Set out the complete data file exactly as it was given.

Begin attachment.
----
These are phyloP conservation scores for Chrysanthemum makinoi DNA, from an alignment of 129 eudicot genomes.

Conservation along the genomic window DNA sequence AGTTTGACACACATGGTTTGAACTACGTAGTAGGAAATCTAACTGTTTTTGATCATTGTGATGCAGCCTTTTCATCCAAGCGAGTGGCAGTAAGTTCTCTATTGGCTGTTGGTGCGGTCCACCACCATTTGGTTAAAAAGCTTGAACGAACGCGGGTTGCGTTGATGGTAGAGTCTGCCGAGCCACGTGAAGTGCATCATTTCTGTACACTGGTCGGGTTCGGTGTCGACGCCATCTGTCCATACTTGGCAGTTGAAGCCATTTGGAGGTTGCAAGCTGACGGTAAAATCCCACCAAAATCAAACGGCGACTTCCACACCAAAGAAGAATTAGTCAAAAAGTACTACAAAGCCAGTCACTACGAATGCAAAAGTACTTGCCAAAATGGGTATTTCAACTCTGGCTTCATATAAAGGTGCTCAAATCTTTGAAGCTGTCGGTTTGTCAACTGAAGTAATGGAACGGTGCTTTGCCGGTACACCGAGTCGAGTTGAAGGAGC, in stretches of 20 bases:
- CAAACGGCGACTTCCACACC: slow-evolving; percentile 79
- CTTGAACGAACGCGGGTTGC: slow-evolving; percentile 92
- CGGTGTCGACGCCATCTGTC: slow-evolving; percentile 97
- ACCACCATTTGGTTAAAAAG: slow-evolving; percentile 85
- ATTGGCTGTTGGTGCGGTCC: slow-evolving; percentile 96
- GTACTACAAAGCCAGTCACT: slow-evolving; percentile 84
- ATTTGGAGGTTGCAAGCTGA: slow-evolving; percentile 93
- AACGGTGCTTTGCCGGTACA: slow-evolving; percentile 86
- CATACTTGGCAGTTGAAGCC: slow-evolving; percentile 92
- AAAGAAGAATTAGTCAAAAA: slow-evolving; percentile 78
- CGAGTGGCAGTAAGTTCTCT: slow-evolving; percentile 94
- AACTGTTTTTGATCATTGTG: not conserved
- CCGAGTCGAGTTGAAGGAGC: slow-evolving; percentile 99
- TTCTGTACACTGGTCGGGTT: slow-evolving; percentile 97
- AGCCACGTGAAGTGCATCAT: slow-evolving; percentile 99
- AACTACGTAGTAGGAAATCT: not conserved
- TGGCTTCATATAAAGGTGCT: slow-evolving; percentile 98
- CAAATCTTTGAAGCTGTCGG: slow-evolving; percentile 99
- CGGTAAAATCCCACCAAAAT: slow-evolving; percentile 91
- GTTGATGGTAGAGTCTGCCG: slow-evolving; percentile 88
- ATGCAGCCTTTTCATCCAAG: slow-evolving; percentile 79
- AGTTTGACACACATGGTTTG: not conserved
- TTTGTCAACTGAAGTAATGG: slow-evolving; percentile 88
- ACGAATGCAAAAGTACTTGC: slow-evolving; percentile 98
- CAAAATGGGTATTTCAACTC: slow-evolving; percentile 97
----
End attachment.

These are phyloP conservation scores for Chrysanthemum makinoi DNA, from an alignment of 129 eudicot genomes.

Conservation along the genomic window DNA sequence AGTTTGACACACATGGTTTGAACTACGTAGTAGGAAATCTAACTGTTTTTGATCATTGTGATGCAGCCTTTTCATCCAAGCGAGTGGCAGTAAGTTCTCTATTGGCTGTTGGTGCGGTCCACCACCATTTGGTTAAAAAGCTTGAACGAACGCGGGTTGCGTTGATGGTAGAGTCTGCCGAGCCACGTGAAGTGCATCATTTCTGTACACTGGTCGGGTTCGGTGTCGACGCCATCTGTCCATACTTGGCAGTTGAAGCCATTTGGAGGTTGCAAGCTGACGGTAAAATCCCACCAAAATCAAACGGCGACTTCCACACCAAAGAAGAATTAGTCAAAAAGTACTACAAAGCCAGTCACTACGAATGCAAAAGTACTTGCCAAAATGGGTATTTCAACTCTGGCTTCATATAAAGGTGCTCAAATCTTTGAAGCTGTCGGTTTGTCAACTGAAGTAATGGAACGGTGCTTTGCCGGTACACCGAGTCGAGTTGAAGGAGC, in stretches of 20 bases:
- CAAACGGCGACTTCCACACC: slow-evolving; percentile 79
- CTTGAACGAACGCGGGTTGC: slow-evolving; percentile 92
- CGGTGTCGACGCCATCTGTC: slow-evolving; percentile 97
- ACCACCATTTGGTTAAAAAG: slow-evolving; percentile 85
- ATTGGCTGTTGGTGCGGTCC: slow-evolving; percentile 96
- GTACTACAAAGCCAGTCACT: slow-evolving; percentile 84
- ATTTGGAGGTTGCAAGCTGA: slow-evolving; percentile 93
- AACGGTGCTTTGCCGGTACA: slow-evolving; percentile 86
- CATACTTGGCAGTTGAAGCC: slow-evolving; percentile 92
- AAAGAAGAATTAGTCAAAAA: slow-evolving; percentile 78
- CGAGTGGCAGTAAGTTCTCT: slow-evolving; percentile 94
- AACTGTTTTTGATCATTGTG: not conserved
- CCGAGTCGAGTTGAAGGAGC: slow-evolving; percentile 99
- TTCTGTACACTGGTCGGGTT: slow-evolving; percentile 97
- AGCCACGTGAAGTGCATCAT: slow-evolving; percentile 99
- AACTACGTAGTAGGAAATCT: not conserved
- TGGCTTCATATAAAGGTGCT: slow-evolving; percentile 98
- CAAATCTTTGAAGCTGTCGG: slow-evolving; percentile 99
- CGGTAAAATCCCACCAAAAT: slow-evolving; percentile 91
- GTTGATGGTAGAGTCTGCCG: slow-evolving; percentile 88
- ATGCAGCCTTTTCATCCAAG: slow-evolving; percentile 79
- AGTTTGACACACATGGTTTG: not conserved
- TTTGTCAACTGAAGTAATGG: slow-evolving; percentile 88
- ACGAATGCAAAAGTACTTGC: slow-evolving; percentile 98
- CAAAATGGGTATTTCAACTC: slow-evolving; percentile 97